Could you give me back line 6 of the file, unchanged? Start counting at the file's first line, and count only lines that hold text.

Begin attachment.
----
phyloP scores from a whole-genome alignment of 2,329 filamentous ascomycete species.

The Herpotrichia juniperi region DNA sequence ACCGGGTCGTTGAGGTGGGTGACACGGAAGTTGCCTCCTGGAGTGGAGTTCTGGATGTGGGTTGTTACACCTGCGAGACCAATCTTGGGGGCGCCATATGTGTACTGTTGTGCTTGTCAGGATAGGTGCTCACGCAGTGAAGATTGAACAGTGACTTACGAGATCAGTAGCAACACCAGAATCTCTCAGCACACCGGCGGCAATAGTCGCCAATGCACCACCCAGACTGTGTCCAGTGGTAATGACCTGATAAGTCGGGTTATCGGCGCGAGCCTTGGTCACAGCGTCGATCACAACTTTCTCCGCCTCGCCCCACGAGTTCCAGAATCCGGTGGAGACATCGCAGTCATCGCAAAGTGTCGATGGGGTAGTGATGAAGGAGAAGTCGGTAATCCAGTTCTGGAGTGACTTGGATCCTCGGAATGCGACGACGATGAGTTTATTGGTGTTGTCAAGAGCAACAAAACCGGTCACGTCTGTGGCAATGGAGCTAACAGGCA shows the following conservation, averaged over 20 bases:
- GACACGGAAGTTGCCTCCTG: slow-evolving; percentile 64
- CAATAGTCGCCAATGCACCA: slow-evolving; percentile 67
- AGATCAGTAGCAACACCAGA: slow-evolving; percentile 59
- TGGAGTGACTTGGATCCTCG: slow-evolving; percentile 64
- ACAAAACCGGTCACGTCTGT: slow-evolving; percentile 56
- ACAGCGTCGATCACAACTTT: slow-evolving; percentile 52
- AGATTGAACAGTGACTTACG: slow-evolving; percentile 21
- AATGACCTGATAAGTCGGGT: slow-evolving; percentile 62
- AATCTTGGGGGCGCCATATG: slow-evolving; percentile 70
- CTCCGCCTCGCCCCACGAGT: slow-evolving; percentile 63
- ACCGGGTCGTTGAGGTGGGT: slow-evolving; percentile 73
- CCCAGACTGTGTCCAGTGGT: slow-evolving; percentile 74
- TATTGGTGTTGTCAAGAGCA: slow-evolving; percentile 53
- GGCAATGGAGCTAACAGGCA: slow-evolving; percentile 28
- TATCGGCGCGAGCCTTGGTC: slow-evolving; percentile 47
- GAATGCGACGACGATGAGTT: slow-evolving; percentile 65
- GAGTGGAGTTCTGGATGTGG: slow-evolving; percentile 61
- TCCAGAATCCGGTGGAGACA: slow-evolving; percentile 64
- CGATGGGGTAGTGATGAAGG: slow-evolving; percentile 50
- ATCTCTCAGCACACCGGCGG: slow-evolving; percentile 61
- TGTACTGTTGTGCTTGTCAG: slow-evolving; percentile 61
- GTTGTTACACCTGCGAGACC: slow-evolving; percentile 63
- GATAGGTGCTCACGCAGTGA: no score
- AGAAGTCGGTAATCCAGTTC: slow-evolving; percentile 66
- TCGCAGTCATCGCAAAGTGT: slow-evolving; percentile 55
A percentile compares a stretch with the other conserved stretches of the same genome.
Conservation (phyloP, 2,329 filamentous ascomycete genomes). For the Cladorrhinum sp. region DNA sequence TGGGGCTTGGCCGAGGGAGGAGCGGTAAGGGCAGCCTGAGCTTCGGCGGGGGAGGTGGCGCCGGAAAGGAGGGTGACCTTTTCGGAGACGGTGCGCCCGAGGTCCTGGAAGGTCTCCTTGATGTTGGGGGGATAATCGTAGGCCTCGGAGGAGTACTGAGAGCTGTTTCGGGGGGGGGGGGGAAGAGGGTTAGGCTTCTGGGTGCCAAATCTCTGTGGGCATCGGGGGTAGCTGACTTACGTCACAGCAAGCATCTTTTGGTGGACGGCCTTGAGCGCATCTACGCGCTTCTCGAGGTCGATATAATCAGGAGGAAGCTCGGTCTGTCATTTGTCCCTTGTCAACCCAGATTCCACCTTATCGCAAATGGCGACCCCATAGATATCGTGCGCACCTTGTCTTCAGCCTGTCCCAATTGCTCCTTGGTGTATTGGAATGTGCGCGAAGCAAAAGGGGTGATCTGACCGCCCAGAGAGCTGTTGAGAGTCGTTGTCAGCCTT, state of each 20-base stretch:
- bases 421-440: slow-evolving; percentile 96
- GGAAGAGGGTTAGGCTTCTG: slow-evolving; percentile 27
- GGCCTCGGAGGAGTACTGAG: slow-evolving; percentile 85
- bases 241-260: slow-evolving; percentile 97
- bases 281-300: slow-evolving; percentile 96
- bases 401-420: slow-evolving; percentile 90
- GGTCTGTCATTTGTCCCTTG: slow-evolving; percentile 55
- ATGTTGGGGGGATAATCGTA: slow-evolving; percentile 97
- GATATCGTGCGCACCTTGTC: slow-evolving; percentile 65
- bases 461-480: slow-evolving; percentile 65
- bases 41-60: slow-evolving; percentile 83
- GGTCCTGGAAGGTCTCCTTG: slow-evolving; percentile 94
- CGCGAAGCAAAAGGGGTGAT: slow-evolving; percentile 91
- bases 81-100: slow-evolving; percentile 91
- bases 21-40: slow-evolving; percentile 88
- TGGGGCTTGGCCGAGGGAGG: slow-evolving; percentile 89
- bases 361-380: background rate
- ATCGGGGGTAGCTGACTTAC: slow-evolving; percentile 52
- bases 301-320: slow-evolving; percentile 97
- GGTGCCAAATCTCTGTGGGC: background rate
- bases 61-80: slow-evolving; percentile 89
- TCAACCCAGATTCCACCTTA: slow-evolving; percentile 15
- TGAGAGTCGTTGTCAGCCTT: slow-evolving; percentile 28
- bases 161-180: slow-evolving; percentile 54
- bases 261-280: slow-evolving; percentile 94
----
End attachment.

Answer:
- TGGAGTGACTTGGATCCTCG: slow-evolving; percentile 64